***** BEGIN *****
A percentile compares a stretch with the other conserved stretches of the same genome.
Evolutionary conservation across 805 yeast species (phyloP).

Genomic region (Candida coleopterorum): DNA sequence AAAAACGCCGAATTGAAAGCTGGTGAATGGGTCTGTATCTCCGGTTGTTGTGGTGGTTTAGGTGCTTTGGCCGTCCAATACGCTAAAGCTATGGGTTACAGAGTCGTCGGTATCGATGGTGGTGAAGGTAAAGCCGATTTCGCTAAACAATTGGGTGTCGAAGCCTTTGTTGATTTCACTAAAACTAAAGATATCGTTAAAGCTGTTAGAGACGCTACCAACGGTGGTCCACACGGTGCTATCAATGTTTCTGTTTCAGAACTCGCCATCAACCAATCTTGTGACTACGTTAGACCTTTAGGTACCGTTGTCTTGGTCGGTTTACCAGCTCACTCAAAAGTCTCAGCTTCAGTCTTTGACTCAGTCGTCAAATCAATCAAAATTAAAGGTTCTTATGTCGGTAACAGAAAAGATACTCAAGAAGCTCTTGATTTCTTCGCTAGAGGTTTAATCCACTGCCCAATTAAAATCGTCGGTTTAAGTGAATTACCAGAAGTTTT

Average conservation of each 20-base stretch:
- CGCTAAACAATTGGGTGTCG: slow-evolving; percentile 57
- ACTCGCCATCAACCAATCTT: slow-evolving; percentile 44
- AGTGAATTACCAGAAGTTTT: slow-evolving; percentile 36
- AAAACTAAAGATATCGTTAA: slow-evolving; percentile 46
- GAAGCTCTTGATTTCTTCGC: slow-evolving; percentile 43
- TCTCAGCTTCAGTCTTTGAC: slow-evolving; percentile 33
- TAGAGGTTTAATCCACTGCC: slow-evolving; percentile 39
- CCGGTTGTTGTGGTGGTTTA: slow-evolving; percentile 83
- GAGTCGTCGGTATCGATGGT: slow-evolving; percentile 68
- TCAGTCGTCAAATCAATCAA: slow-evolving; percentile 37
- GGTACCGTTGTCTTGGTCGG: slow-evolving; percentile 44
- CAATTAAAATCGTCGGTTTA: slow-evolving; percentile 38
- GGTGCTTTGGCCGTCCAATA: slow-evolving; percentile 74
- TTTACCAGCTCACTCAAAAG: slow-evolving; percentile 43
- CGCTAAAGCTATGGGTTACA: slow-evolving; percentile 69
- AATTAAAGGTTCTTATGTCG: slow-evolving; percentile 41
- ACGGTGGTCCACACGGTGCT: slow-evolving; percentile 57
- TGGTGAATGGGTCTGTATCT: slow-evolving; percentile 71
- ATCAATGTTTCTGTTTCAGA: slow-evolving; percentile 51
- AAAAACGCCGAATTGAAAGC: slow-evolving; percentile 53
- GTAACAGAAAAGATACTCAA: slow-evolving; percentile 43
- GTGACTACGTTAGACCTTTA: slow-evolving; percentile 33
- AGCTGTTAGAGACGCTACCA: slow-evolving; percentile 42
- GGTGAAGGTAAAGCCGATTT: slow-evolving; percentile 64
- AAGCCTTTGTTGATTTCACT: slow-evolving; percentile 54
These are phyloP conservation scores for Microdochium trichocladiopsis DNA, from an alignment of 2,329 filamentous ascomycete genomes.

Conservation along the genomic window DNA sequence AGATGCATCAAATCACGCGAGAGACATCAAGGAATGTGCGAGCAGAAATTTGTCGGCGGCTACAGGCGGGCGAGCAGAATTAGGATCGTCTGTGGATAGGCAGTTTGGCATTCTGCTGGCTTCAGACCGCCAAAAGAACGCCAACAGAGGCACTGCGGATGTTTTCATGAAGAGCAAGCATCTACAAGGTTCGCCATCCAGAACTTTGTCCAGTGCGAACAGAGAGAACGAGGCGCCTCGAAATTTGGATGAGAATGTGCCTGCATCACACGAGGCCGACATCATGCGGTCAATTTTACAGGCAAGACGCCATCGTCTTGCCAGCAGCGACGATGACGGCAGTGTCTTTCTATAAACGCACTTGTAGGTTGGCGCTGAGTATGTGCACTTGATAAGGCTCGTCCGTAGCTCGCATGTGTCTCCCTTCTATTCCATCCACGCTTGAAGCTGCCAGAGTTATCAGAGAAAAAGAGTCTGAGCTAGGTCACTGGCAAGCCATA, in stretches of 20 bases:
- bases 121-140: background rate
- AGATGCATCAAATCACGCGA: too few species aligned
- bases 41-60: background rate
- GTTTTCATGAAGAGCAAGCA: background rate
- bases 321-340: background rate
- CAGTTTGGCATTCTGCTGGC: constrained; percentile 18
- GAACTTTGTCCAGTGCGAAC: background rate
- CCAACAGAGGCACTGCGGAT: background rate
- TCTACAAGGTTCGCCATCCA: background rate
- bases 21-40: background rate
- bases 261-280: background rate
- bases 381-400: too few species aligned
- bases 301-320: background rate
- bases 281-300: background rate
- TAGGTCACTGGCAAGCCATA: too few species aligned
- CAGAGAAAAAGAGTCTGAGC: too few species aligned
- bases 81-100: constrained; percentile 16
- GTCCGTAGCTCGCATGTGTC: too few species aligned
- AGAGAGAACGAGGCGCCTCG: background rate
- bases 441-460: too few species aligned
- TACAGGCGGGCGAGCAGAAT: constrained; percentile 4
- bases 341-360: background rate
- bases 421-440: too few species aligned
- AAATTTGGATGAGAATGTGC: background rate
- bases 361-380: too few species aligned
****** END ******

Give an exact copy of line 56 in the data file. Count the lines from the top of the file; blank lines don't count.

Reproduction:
- bases 361-380: too few species aligned